My mom's heart, though? It breaks for my baby.

Tuesday, November 11, 2008


When do we become "enough"?

Pretty enough, thin enough, good enough, etc? I have struggled with this in some capacity my whole life. Sometimes this struggle has hit me pretty severely. At one point, the anxiety related to this crippled me so badly that I sought counseling at the urging of my wonderful husband because it was affecting our brand new marriage. I couldn’t go out in public with my handsome husband because I was constantly comparing myself to those women around us who had the gall to eyeball him in front of me. And of course, I wasn’t enough.

All growing up, I always heard that whatever I had earned, made, won, (insert word of your choice here) wasn’t enough. I could do better! I was an honors student all the way through school, top ¼ of my class all the way through college. But you know what? It wasn’t enough. My “A” could have been an “A+”. Simply being good at whatever my chosen sport was wasn’t enough. If I played, I had to play to win. Games weren’t just for fun; they were tough competition (see play to win comment). I remember being told that no matter how good I was at something, there was always someone around the bend waiting to take me down, who was better thanme. And then, when I finally left home and married and got out to where I could find myself as an adult, I married a controlling man who told me I wasn’t enough. I wasn’t thin enough, pretty enough, blonde enough (I could quote quite a few hurtful and abusive things that had been said to me over the thirteen years of that marriage) and as a result, the permanence of my insecurity was born.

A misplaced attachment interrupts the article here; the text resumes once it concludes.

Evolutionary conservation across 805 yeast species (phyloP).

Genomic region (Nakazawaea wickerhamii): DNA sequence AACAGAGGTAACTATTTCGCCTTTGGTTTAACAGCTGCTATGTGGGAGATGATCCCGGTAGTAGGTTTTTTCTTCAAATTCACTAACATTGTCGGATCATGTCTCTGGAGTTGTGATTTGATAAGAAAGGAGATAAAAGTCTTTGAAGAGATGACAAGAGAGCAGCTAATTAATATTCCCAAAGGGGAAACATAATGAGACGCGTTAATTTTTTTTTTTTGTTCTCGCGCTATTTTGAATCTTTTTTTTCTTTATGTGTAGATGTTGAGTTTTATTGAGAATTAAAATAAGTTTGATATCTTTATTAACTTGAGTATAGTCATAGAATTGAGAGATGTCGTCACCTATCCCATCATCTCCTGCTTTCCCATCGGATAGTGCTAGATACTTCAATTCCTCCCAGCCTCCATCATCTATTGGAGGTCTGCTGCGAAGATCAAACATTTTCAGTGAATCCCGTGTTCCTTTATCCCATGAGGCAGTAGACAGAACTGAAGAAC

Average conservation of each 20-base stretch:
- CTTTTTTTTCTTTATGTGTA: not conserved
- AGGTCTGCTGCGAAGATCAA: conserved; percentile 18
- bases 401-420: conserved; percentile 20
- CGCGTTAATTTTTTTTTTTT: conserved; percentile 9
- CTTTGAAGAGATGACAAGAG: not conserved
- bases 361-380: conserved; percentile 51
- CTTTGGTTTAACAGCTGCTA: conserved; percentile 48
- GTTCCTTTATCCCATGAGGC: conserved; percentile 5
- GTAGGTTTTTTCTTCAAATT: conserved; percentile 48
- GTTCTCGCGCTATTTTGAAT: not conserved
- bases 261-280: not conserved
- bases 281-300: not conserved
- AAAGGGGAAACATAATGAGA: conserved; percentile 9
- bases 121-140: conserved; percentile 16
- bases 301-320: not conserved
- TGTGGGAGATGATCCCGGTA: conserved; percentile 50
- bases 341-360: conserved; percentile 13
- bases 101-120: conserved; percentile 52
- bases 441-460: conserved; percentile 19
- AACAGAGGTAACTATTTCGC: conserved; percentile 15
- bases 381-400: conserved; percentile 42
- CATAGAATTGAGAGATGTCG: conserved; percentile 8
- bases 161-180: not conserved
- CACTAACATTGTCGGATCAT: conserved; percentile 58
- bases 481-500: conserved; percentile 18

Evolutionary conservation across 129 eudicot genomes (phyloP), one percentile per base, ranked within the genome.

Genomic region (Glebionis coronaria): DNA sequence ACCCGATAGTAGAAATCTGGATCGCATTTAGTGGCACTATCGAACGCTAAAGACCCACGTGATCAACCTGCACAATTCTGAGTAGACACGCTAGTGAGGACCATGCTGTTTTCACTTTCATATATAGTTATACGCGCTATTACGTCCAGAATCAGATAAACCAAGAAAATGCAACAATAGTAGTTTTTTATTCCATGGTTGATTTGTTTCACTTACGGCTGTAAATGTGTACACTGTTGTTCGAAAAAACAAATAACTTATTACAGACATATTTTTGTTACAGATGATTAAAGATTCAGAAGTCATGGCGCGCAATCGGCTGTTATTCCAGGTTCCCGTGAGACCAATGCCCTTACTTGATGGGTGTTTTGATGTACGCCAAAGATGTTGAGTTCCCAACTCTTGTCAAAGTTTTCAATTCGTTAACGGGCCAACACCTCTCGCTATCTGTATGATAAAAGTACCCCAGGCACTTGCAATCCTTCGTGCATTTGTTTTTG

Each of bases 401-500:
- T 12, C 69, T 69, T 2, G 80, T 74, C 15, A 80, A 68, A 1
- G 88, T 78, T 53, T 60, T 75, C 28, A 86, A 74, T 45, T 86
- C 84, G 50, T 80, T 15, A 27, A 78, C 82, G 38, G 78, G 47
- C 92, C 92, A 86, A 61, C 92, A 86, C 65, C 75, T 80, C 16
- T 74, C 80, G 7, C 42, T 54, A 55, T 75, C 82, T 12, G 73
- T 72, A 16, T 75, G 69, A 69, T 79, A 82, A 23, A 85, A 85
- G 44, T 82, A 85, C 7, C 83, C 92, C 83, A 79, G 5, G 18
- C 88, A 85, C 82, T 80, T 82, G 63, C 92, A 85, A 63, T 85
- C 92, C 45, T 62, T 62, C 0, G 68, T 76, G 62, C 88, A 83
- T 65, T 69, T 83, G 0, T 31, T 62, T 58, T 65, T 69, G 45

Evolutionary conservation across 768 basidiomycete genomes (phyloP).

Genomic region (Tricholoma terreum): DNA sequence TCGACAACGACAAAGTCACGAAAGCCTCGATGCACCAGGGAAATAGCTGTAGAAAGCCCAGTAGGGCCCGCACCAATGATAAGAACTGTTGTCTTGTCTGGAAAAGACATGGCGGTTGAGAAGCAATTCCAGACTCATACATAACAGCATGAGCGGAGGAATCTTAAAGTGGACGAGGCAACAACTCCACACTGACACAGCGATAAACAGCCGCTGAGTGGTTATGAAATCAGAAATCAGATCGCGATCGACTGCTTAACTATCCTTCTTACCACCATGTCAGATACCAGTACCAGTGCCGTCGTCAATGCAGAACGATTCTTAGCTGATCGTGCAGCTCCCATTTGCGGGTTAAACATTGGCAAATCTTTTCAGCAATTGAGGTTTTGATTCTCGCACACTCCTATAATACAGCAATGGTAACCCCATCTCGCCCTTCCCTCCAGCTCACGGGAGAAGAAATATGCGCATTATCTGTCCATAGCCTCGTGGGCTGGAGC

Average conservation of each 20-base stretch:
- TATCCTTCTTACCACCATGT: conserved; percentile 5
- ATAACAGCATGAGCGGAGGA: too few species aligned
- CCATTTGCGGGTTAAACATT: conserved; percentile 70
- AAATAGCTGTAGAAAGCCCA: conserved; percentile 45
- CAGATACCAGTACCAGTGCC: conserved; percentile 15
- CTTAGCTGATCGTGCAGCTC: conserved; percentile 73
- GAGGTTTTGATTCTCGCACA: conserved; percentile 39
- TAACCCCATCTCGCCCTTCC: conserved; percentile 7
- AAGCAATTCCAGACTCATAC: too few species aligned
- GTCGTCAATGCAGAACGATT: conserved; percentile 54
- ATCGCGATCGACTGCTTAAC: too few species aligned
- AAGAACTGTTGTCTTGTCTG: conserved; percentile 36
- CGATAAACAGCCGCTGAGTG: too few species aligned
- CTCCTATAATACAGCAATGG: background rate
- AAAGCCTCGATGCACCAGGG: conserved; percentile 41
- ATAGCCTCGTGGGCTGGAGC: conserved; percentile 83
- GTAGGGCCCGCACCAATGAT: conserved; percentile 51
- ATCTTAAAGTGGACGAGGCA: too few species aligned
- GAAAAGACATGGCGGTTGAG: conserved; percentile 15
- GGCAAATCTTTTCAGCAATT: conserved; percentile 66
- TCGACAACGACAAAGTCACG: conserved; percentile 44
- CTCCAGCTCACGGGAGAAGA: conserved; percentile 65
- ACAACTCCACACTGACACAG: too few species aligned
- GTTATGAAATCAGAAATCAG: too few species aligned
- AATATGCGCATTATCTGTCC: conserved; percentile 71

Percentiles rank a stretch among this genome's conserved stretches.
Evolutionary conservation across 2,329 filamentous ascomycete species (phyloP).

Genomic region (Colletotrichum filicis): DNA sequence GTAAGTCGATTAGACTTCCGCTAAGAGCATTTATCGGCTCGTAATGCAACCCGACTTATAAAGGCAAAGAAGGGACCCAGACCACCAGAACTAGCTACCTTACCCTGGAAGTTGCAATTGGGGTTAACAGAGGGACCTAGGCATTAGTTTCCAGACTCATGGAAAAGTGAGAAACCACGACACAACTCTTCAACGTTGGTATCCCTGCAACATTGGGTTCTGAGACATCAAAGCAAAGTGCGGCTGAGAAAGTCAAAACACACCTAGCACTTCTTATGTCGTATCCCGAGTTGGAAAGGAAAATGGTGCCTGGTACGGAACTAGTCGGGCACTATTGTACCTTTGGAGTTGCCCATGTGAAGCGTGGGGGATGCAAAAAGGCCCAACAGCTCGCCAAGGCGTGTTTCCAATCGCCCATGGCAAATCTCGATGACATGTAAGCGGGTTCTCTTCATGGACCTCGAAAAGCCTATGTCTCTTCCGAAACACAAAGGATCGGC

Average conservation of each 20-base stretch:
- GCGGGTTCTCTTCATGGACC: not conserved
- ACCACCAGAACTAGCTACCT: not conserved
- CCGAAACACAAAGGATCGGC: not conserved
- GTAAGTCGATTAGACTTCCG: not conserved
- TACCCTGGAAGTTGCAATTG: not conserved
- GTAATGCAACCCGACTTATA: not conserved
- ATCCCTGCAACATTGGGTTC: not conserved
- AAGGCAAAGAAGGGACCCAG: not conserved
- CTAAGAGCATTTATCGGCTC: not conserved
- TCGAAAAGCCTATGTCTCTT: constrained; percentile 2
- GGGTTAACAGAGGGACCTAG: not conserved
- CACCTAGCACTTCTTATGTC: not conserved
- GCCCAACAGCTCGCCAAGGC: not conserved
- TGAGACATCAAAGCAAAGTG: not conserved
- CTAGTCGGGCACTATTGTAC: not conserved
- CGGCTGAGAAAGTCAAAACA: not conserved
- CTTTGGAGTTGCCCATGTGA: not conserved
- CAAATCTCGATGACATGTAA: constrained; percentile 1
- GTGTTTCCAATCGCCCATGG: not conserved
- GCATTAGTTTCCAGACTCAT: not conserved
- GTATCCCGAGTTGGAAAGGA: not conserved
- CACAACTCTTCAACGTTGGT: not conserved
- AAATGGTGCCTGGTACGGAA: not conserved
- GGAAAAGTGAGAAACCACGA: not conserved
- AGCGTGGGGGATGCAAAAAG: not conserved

As a Christian woman, I know that our value is not found through the eyes of others, but through the eyes of God. He created us, we are enough for Him. My Christian mind knows this; my worldly mind doesn’t. Our pastor delivered a great sermon this past Sunday on this very topic, using the Song of Solomon as his background. While we’ve been taught that particular book teaches us how a marriage should be, the pastor came at it from a different direction – as the bride of Christ, this is how He loves us and thinks of us. Our wrinkles and our rolls don’t matter to Him. He loves us no matter.

But how do we equate that to living in the day-to-day world? How do those Christian women around me get such a better handle on this than I can ever seem to? Why can’t I get past this particular struggle? Why, at the age of nearly 40, can’t I find comfort and security in my own skin? At times, it’s an issue that affects my marriage and, even though I strive for it not to, my girls. I DO NOT want my young women to grow up with this kind of mental anguish.

I have a wonderful man who loves me for who I am, not what I “could” be. I have three beautiful, young, Christian women. I have a great life. I have a great God that oversees it all. So tell me, when will I feel like I’m enough?

Tuesday, November 4, 2008

Thoughts, Beauty, and Pirates

I'm sitting here watching my wonderful hubby browse through each and every station getting the latest election coverage. Personally, I don't really care who wins. I did vote; I did my civic duty; I cast my vote for who I thought to be the lesser of two evils. That being said – the state of my life doesn't hinge upon who sits in the Oval Office. My tomorrow will look the same as my today, no matter who wins because my life is governed by a higher power.

This past weekend was not only Halloween, but it was Homecoming for my girls' high school. Only Kate went this year. She was beautiful! As a mom, sometimes I am so proud of my girls for no other reason than they live and breathe. Sometimes I am proud of what young ladies they are turning into. And sometimes, like this weekend, I am proud that they are beautiful on top of everything else.

The other two went trick or treating around the neighborhood. One as a renaissance princess and the other as a pirate. LOL. A pirate who isn't used to wearing dresses and kept hitching up her drawers all night long.